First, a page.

Q. I tried to talk to the bank before I filed the chapter 13 bankruptcy and got nowhere, what would make if different after the chapter 13?
A. One big change could come if you choose to hire a professional mortgage modification negotiator to help instead of attempting the process on your own. You might have also made the path to a modification easier if you proved you could make some payments. Look at a case where the people had not made mortgage payments for two years prior to chapter 13 filing. In the chapter 13 they may their mortgage payments regularly and on time, but could not afford the trustee portion and the bankruptcy reorganization plan failed. The bank may now feel confident that if they moved the arrearage to the end of the loan that you could at least make the standard payment while before you proved your ability to pay in the bankruptcy they were only looking at the two year history with no payments and did not want to enter into any negotiations at all.
Q. What if I make too much money to qualify for a chapter 7 under the means test?
A. For people with substantial unsecured debt who end up facing a discharge of their chapter 13 you could look at either letting it get dismissed or amending your plan to primarily deal with the credit card debt or other unsecured debt.
Q. What kind of amended plan would work when I just tried a chapter 13 plan ready to fail?
A. In most cases chapter 13 bankruptcy reorganization plans that crash end up that way because the debtor could not afford to make the mortgage payments and trustee payments including the mortgage arrearage. For people facing a chapter 13 dismissal who realize they will not keep the house but still need to deal with substantial credit card debt or mortgage deficiency, an amended chapter 13 filing that deals with only the unsecured debt and provides for the home to be sold either on the open market or through foreclosure often reduces payments to the point the new amended plan can succeed.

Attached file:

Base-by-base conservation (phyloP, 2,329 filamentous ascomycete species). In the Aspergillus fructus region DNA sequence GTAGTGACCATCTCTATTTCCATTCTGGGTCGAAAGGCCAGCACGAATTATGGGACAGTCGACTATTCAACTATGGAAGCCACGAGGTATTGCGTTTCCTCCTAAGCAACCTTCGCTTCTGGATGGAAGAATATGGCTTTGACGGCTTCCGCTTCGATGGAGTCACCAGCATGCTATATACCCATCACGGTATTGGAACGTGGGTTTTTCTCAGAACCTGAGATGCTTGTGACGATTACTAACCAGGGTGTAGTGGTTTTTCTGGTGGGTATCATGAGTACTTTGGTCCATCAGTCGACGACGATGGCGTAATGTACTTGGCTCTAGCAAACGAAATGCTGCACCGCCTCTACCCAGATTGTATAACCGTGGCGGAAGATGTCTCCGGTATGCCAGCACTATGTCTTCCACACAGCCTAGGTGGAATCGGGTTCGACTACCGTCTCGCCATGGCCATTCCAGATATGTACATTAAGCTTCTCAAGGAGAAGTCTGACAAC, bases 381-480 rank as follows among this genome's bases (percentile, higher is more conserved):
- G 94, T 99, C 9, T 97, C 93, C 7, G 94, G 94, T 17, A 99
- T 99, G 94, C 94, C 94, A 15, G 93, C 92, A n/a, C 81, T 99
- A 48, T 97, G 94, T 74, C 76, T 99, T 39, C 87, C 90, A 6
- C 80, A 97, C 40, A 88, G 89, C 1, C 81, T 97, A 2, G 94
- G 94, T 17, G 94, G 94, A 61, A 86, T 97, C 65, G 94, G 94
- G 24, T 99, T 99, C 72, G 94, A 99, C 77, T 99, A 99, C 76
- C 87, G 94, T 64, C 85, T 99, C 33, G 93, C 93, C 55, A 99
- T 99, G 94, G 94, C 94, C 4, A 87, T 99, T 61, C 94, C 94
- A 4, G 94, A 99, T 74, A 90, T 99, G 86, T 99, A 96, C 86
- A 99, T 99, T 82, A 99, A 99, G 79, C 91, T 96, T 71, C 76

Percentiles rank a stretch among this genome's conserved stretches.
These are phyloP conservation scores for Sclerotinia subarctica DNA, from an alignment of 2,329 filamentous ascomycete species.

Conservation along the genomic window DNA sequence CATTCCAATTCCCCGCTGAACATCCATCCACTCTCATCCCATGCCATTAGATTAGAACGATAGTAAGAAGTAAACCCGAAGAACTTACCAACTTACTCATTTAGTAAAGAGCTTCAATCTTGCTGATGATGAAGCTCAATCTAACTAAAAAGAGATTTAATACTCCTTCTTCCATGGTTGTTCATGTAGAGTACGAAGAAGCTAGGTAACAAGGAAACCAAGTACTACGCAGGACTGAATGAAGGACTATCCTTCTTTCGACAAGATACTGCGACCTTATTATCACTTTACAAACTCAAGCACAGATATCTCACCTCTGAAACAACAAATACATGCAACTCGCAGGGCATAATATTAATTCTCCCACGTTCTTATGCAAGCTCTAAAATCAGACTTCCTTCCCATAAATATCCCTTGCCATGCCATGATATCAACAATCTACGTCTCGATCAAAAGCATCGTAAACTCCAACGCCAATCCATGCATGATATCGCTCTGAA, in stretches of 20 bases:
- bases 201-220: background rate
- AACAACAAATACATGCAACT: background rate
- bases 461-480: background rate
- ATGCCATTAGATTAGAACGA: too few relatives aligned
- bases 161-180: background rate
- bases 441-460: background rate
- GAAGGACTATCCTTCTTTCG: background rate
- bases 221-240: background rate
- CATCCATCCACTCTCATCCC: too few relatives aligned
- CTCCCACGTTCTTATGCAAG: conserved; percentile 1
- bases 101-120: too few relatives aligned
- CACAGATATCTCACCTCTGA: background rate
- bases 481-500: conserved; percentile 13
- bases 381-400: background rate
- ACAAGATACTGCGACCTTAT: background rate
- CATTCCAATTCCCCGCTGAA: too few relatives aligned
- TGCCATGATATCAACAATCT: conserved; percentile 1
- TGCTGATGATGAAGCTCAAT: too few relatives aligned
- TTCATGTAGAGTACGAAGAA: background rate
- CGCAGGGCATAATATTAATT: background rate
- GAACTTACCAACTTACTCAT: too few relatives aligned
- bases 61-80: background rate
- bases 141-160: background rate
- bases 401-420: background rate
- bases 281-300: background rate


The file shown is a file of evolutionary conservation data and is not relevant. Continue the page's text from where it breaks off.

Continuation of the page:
Q. Can I amend my plan or file a new bankruptcy where I might keep the house?
A. Filing a new bankruptcy given the latest bankruptcy filing laws ranges from hard to impossible, you should consult your bankruptcy lawyer for how that would work for your own circumstances. As for amending a failed plan you could try, but you better come to court with a very good reason to show the bankruptcy judge how you think the new plan could work when the old one failed and have evidence to back up your claim. 
Q. What does the foreclosure process look like when looking at a failed chapter 13?
A. The foreclosure process after a chapter 13 bankruptcy operates no differently than foreclosure before a chapter 13. The issue center more around where the bank sat in the foreclosure process before you filed the initial chapter 13 and when they get to resume the foreclosure process.
Q. Do my choices matter in how they proceed with foreclosure?
A. Yes, as long as you remain in bankruptcy the bank must get a bankruptcy judge to issue an order of “Relief from Stay” for them to restart the foreclosure. If you or the court dismisses the case the bank may proceed without restriction.
Q. So I end up better off if I let the court dismiss my chapter 13 case and not rush things?
A. If staying in the home as long as you can prior to foreclosure stands as your only goal perhaps yes. For people who feel the opportunity to negotiate a mortgage modification and keep the home looks strong dismissing the chapter 13 and diving into mortgage modification discussions quickly as possible might be better.
Q. If I dismiss my chapter 13 bankruptcy because I wanted to try a modification and those negotiations fail can I restart or refile my chapter 13?
A. No, once a chapter 13 gets dismissed you may not restart it, and filing a new one might not be an option.